Like the microbiome, this “virome” may be important for human health. One recent study, for example, found that viruses that are abundant in saliva may weed out harmful bacteria. Kenneth Cadwell, a virologist at New York University School of Medicine in New York City, wanted to know what viruses in the gut might be doing. In particular, he was interested in a group called noroviruses. Although they are notorious for causing epidemics of diarrhea on cruise ships and disease in lab mouse colonies, some noroviruses infect mice with no ill effects.
Reminds of this scene from 1978’s Animal house, but I could only find the clip in this other language.
French kiss, tongue swapping, tonsil hockey: whatever it’s called, people like to kiss.
And while a 10-second “intimate kiss” can transfer 80 million bacteria from one mouth to another, according to a new report in the journal Microbiome, that’s nothing compared to the trillions of bacteria we all carry.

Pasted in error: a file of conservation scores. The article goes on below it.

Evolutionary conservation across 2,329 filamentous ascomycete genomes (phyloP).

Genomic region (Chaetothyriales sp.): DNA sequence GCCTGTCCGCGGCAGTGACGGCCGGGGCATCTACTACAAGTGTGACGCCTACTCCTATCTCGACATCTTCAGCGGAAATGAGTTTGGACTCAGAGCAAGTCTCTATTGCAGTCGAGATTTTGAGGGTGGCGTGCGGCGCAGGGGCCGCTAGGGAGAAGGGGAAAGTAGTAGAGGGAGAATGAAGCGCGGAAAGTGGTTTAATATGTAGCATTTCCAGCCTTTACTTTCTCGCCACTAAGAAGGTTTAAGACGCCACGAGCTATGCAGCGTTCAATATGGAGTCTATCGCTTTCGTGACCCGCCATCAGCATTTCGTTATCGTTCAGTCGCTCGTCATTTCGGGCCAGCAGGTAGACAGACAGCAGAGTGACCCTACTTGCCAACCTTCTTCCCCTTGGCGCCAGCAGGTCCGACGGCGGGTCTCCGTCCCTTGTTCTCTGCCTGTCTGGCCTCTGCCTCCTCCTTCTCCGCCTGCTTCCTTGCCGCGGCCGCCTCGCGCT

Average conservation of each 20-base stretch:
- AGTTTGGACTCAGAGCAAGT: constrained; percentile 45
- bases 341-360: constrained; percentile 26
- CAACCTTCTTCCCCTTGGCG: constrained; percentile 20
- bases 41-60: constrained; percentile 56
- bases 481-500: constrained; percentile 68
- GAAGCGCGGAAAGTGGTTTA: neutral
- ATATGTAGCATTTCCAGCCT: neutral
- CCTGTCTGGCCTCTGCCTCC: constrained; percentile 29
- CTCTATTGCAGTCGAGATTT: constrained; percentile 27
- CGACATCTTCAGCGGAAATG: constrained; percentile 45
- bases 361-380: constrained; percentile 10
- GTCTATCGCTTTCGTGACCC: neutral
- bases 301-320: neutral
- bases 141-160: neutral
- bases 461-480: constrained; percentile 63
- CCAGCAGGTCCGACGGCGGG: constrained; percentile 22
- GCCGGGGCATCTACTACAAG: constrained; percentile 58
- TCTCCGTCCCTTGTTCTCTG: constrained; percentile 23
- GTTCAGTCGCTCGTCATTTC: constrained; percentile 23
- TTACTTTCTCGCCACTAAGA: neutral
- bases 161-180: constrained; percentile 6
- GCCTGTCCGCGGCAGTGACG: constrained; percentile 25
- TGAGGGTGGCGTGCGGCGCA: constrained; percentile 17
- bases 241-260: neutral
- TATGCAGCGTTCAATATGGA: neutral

A team of Dutch researchers recruited 21 couples who happened to be visiting the Artis Royal Zoo in Amsterdam on a summer day. All 42 volunteers (whose ages ranged from 17 to 45) allowed the researchers to wipe their tongues with a cotton swab several times. They also agreed to spit into sterile tubes and answer questions about their kissing habits.
The researchers found that the particular community of bacteria living on a volunteer’s tongue was more similar to the bacteria on his or her kissing partner’s tongue than to a stranger’s tongue. They quantified this using a measure called the Morisita-Horn index, where 0 indicates complete overlap and 1 means no overlap at all. The MH index value for kissing couples was 0.37, significantly lower than the 0.55 for strangers.
Then the volunteers engaged in some public displays of affection (a 10-second kiss “involving full tongue contact and saliva exchange”) and had their tongues swabbed again. According to the bacterial analysis, a fresh kiss barely budged the similarity index value. That suggests that the overlap in tongue bacteria is probably “a long-term effect of couples living together” – sharing meals, toothpaste and other items from daily life.